It’s a long way back to Colonial America. And, it’s easy to get lost when making the journey.
Thanks to organizations and attractions along the Eastern Seaboard, group tours can follow the footsteps of those who made their mark, explore historic sites and get a sense of what life was like in the long-ago past.
While history may be the inspiration for the tour, stay on for some modern fun.
After a hazardous North Atlantic voyage from England, the Mayflower arrived in what is now Massachusetts in November 1620. The 102 passengers, separatists from the Church of England, established Plymouth Colony.
Plimoth Plantation is a living history museum in Plymouth, Massachusetts. The museum offers a personal look at the lives of the native Wampanoag people and the English, who became known as the Pilgrims.
“At Plimoth Plantation, our group guests experience powerful encounters with history that spark their imaginations, delight their senses, touch their hearts and enrich their minds,” said Rob Kluin, director of marketing and communications for the museum.
Sites include The Wampanoag Homesite, the 17th-Century English Village and Plimoth Grist Mill.
Mayflower II also is part of the museum. Although normally docked at the Plymouth waterfront, Mayflower II is receiving a full restoration at Mystic Seaport for the Plymouth 400 commemoration in 2020. The ship is scheduled to return to Massachusetts in May 2020.
Groups can set up a guided tour, arrange for a specialized speaker and book one of the plantation’s historical themed dining experiences.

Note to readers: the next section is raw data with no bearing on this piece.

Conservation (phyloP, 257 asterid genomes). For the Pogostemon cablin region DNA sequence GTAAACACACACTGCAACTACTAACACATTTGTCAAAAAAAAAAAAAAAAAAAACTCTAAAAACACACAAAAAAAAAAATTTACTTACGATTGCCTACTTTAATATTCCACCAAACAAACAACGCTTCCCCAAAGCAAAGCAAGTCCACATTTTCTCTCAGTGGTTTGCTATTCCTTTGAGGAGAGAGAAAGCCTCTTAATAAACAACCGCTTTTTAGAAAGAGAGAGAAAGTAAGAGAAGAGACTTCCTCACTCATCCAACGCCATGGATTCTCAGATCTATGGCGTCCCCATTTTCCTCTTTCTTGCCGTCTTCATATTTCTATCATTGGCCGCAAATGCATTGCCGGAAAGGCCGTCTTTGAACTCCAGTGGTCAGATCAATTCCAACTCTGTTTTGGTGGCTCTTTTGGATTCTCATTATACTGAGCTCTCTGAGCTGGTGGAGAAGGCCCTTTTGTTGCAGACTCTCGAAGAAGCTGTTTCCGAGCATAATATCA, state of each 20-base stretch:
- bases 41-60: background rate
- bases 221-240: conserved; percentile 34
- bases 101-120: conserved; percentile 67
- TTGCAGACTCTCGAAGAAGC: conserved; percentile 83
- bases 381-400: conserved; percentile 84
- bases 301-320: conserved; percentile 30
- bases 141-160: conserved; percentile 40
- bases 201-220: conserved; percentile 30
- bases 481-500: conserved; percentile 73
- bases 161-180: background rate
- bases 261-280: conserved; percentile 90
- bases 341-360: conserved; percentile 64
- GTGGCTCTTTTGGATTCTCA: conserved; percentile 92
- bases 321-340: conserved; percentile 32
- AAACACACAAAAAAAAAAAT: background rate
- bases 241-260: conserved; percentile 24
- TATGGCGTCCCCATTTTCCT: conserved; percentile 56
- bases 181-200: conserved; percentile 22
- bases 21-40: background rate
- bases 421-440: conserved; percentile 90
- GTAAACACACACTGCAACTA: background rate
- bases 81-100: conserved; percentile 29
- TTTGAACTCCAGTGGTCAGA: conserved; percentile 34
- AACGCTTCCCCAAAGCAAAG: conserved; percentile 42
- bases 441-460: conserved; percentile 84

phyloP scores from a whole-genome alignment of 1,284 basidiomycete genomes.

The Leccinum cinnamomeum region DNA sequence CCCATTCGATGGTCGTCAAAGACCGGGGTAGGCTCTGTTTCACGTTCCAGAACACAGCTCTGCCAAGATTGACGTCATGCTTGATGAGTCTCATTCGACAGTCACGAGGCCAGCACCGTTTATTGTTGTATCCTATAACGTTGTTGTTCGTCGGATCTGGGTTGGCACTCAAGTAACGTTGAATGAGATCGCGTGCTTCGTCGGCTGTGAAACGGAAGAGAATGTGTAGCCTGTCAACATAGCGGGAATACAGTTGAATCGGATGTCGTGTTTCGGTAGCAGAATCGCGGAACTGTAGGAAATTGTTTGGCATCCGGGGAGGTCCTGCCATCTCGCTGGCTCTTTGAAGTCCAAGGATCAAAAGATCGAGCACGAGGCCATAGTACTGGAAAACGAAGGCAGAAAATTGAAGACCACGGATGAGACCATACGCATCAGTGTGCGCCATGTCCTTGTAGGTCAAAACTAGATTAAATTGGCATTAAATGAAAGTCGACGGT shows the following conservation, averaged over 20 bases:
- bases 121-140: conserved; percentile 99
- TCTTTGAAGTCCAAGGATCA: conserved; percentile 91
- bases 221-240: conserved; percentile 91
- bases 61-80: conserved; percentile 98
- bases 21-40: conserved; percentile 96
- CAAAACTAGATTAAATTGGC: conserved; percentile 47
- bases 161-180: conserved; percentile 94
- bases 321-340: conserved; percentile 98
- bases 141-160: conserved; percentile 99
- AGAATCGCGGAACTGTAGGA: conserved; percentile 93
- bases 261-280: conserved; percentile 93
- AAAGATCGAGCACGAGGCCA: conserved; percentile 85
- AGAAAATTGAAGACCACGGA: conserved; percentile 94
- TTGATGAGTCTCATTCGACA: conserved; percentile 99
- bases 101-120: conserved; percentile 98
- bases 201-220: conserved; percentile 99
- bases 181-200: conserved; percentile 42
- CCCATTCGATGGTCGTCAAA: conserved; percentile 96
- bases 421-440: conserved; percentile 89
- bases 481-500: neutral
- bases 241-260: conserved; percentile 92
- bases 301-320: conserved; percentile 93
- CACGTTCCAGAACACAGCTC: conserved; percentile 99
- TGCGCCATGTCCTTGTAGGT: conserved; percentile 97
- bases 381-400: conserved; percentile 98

Stay for: Original artwork in a variety of mediums is for sale at Made It!, located on the Plymouth, Massachusetts, waterfront. Most of the artists are from Plymouth, the South Shore, Cape Cod and New England.
Boston Tea Party Ships & Museum
Boston Tea Party Ships & Museum in Boston presents a time near the end of the Colonial period.
“We love working with groups and teaching them in a fun and interactive way about the Boston Tea Party,” said Paul Lurie, group sales manager. “The Boston Tea Party Ships & Museum is an immersive experience, led by costumed actors, versus a museum filled with artifacts. Each person on a group tour experience gets to participate in a hands-on re-creation of the Boston Tea Party, and our interpreters go the extra mile to make groups feel like they are truly taking part in a historical event.”
Lurie said the Dec. 16, 1773, Boston Tea Party was the single most important event that led to the American Revolution and, in turn, the creation of the United States.
For a unique evening experience, the attraction hosts groups for an engaging and fun Huzzah! Tavern Nights!, Boston’s only Colonial dinner experience. Guests are invited into a spirited 18th-century tavern complete with live period music, rustic fare, historically inspired cocktails and a host of famous Colonial-era Bostonians.
Stay for: Peabody Essex Museum in Salem, Massachusetts, plans to open a 40,000-square-foot addition on Sept. 28. The Gallery Expansion Project will include 15,000 square feet of galleries, a light-filled atrium, an entry for school and group tours, linkages to existing galleries and a new garden.